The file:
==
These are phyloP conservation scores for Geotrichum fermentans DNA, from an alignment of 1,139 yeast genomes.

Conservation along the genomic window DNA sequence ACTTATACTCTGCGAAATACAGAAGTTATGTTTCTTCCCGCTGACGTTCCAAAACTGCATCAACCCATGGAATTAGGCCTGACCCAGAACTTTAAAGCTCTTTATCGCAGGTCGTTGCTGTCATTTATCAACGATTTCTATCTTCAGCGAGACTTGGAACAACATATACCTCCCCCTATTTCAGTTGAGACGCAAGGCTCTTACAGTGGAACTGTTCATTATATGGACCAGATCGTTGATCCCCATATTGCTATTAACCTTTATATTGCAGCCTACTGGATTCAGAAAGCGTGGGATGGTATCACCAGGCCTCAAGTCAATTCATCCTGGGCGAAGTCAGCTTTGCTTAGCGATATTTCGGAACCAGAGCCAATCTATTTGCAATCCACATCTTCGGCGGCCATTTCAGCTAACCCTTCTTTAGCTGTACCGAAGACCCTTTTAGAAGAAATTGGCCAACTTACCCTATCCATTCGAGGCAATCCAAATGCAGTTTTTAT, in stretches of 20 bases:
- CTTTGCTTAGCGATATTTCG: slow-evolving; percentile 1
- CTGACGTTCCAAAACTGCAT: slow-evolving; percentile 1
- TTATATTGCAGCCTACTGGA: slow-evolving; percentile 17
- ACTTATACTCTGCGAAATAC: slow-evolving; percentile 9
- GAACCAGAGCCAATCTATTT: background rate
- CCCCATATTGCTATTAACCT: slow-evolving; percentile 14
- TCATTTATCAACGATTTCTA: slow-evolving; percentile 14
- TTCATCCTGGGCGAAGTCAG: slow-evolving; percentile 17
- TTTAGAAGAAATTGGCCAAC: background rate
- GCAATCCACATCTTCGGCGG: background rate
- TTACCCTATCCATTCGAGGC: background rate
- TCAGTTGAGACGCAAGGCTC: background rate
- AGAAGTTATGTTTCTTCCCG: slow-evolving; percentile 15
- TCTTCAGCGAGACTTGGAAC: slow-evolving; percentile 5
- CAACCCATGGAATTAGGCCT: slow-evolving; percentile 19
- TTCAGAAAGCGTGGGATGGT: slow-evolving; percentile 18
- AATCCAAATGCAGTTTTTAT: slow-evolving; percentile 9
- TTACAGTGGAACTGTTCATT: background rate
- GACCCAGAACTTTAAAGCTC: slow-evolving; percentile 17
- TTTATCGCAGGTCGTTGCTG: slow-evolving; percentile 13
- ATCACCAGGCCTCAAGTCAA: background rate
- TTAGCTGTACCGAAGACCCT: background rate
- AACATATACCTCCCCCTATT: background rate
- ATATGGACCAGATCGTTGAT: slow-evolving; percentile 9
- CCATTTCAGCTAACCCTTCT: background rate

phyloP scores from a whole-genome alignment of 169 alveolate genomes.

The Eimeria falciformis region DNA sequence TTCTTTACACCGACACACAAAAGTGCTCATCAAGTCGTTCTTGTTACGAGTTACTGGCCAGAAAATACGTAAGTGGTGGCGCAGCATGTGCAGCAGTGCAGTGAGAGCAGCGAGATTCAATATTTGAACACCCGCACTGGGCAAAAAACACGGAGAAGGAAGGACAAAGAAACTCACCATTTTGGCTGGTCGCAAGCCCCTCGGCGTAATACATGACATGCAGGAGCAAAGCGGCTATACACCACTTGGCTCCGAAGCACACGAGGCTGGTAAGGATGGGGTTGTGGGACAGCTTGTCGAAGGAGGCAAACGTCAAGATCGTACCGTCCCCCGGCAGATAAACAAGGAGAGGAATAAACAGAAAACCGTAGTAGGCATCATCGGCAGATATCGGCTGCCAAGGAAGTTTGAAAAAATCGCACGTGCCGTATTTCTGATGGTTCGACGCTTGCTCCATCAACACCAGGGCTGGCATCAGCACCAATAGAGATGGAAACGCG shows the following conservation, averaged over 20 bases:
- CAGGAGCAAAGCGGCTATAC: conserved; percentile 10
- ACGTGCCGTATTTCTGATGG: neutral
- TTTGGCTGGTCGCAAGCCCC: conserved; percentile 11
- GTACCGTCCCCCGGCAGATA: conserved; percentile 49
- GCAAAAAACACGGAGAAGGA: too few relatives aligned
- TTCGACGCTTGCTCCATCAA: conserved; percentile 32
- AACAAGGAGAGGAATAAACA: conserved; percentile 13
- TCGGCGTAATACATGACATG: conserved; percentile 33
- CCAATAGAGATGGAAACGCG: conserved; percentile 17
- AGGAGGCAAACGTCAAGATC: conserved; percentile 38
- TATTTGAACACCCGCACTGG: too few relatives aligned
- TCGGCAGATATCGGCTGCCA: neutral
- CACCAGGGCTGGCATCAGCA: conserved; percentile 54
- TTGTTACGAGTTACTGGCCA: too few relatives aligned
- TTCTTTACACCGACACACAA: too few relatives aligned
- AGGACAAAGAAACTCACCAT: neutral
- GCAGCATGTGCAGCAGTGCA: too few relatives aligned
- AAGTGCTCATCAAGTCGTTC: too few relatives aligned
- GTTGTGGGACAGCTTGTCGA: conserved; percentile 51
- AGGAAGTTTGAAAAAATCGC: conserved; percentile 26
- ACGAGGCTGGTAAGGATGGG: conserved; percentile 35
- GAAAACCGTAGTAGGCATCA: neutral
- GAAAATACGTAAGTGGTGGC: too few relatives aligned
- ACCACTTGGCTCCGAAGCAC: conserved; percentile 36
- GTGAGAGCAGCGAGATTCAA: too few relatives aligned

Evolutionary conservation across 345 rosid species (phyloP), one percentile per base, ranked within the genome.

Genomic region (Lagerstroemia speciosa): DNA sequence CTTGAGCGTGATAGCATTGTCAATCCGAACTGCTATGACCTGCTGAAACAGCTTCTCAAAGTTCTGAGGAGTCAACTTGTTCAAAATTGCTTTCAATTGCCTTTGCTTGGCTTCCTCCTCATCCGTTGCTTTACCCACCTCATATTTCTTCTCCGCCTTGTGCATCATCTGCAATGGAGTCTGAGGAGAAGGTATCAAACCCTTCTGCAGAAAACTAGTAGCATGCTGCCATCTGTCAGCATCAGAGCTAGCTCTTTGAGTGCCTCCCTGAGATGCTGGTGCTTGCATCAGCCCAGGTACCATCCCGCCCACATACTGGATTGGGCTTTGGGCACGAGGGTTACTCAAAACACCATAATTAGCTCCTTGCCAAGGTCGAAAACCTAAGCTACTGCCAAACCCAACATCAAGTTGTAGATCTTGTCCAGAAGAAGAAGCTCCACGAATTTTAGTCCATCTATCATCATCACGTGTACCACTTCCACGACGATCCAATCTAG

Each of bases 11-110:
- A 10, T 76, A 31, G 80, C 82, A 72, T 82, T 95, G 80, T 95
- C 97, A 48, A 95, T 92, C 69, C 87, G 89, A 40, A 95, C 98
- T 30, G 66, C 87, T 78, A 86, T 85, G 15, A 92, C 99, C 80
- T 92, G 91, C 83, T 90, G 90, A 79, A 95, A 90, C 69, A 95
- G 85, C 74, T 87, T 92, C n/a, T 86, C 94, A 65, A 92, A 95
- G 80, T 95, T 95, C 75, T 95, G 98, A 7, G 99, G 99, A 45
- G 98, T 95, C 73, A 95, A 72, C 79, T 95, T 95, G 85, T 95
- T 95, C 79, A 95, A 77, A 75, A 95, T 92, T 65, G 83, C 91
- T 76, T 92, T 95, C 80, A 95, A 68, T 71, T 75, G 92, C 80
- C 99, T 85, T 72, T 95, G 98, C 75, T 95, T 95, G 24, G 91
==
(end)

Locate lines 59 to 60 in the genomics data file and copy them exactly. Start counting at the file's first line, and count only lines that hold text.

- C 97, A 48, A 95, T 92, C 69, C 87, G 89, A 40, A 95, C 98
- T 30, G 66, C 87, T 78, A 86, T 85, G 15, A 92, C 99, C 80